Barry Zito: Worst free agent signing ever?

Chris Ruddick, MLB Editor

Chris Ruddick Logo Philadelphia, PA (Sports Network) - With all due respect to Albert Belle, Bobby Bonilla and Mike Hampton, history may one day tell us that the seven-year, $126 million contract to which the San Francisco Giants signed left-hander Barry Zito before last season will go down as the worst free agent signing ever.

I know we are only in year two of the deal, and he still has plenty of time to turn things around, but he hasn't exactly shown at any point since the contract was signed that things are going to get better.

The news this past week that the Giants plan on skipping him in the rotation and using him as a long reliever doesn't exactly help his cause any either.

So, is Zito just the latest in a long line of pitchers who signed big deals and failed, joining Hampton ($121 million, eight years), Kevin Brown ($105 million, seven years), Carl Pavano ($40 million, four years), Denny Neagle ($51.5 million, five years), and Chan Ho Park ($65 million, five years)?

Or, can he somehow regain the form that allowed him to win 23 games for the Oakland A's in 2003?

By the way, no matter how this Zito thing eventually plays out, all general managers should take note: Don't give long-term deals to pitchers, especially ones that aren't power pitchers. In the Giants' defense, though, there were other teams that were willing to pony up the years and over $100 million for his services too. They just happened to be the team he chose.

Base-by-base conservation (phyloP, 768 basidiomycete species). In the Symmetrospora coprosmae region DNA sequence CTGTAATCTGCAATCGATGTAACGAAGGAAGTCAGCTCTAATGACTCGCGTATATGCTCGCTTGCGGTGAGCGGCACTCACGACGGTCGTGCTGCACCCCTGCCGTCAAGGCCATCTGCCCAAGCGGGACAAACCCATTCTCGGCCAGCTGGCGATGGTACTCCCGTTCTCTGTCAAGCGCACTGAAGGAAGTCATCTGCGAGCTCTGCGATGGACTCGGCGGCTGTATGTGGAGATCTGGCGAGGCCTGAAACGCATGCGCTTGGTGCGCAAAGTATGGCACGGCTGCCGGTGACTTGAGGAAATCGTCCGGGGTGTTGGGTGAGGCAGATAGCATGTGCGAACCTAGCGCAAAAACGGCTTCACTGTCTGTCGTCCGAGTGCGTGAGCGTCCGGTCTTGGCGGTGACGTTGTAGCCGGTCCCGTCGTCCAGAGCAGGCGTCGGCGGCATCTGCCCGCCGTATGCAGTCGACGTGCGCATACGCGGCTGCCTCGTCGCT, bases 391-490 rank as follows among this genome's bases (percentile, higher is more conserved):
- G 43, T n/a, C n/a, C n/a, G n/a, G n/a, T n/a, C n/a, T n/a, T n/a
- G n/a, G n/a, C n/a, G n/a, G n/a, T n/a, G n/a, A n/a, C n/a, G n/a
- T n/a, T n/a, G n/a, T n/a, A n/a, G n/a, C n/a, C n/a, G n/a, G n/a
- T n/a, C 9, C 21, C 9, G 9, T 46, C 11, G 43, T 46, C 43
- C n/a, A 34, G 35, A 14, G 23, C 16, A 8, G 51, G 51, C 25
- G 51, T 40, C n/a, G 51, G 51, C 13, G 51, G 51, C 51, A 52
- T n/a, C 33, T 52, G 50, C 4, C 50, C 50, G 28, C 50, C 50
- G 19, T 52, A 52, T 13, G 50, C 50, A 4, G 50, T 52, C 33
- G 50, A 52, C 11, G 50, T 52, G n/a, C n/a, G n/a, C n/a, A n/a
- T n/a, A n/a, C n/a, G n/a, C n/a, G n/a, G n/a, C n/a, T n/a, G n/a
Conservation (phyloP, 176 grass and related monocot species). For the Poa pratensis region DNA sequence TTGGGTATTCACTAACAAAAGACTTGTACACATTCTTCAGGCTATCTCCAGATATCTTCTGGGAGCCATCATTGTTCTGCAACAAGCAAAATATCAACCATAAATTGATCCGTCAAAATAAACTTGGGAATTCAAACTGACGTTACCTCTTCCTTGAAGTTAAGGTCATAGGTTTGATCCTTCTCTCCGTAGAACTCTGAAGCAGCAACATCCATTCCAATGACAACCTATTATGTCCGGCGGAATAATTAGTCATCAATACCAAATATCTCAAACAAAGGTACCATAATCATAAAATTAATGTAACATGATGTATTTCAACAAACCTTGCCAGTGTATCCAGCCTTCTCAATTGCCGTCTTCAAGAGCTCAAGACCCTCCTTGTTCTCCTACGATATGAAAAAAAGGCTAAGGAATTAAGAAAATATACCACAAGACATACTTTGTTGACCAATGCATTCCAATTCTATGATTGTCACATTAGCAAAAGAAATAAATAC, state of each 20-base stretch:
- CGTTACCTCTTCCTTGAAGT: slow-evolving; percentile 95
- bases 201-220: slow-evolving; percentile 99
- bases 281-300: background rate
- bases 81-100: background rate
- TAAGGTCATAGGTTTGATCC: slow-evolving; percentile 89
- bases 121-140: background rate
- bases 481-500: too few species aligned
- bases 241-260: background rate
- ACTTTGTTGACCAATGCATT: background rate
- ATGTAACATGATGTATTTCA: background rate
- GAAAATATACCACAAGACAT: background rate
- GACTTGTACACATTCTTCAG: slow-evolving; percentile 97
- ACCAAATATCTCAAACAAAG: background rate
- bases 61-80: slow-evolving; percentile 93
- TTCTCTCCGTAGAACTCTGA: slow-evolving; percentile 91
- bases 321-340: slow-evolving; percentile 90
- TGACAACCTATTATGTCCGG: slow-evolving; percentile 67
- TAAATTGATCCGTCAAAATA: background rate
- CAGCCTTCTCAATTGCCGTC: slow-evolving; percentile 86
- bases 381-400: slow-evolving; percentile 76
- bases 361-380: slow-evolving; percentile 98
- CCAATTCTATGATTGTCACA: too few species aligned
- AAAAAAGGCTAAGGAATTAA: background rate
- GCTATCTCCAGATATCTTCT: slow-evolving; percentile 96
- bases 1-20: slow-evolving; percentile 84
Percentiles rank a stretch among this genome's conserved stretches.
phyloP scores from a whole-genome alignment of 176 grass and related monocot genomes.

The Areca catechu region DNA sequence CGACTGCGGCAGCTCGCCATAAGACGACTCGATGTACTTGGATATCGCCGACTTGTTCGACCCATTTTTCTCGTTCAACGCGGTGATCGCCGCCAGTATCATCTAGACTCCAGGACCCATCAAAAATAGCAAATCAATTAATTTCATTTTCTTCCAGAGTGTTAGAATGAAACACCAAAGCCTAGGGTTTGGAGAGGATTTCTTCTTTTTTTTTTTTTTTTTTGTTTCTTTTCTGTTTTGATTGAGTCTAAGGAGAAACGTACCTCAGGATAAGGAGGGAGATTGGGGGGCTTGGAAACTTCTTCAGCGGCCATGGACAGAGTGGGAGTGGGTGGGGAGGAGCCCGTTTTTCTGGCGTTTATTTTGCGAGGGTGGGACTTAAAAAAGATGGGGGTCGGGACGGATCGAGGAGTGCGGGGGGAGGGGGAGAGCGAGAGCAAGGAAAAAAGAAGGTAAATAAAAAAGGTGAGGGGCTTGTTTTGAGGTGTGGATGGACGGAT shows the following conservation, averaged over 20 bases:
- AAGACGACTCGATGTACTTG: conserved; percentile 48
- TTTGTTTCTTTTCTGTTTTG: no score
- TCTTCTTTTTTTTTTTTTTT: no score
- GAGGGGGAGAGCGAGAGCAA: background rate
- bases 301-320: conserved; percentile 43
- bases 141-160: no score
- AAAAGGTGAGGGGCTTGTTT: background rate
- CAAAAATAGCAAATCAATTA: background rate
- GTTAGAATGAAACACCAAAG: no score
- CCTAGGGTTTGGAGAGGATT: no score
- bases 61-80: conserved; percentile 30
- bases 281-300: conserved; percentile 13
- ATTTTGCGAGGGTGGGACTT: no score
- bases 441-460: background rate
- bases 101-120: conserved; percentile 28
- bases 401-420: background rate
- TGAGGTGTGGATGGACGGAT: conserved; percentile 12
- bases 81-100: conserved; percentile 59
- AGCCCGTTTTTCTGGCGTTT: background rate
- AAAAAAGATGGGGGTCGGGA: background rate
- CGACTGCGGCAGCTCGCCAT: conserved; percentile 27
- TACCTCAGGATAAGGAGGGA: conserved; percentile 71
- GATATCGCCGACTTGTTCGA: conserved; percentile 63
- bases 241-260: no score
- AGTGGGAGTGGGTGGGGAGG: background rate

Zito's fall from grace has been rather astonishing. A Cy Young Award winner in 2002, Zito was just 11-13 last year with the Giants with a 4.53 earned run average. This season he has been even worse, losing all six of his starts, while pitching to a ridiculous 7.53 ERA.

He has always been a slow starter, as evidenced by his 13-23 lifetime mark through the first month of the season, but based on his performance last year and his diminished velocity this spring, Zito's leash was not that long.

San Francisco pitching coach Dave Righetti now has a reclamation project on his hands. He has already stated that he wants Zito to throw his two-seam sinking fastball more.

If you want to look at the silver lining in all of this it is that Righetti has been through this before. He went through a similar situation with Shawn Estes back in 2000, when the lefty was dealing with shoulder problems that caused a decrease in his velocity. Righetti successfully persuaded Estes to utilize his two-seamer more and he wound up leading the National League by inducing 40 double-play grounders, en route to a 15-win season.

Zito is too good to be this bad. You have to think his days as an $18 million- a-year long reliever are not going to last long. The next time the Giants need a fifth starter is May 10. My bet is he is on the hill that day.

How long he stays there is anyone's guess.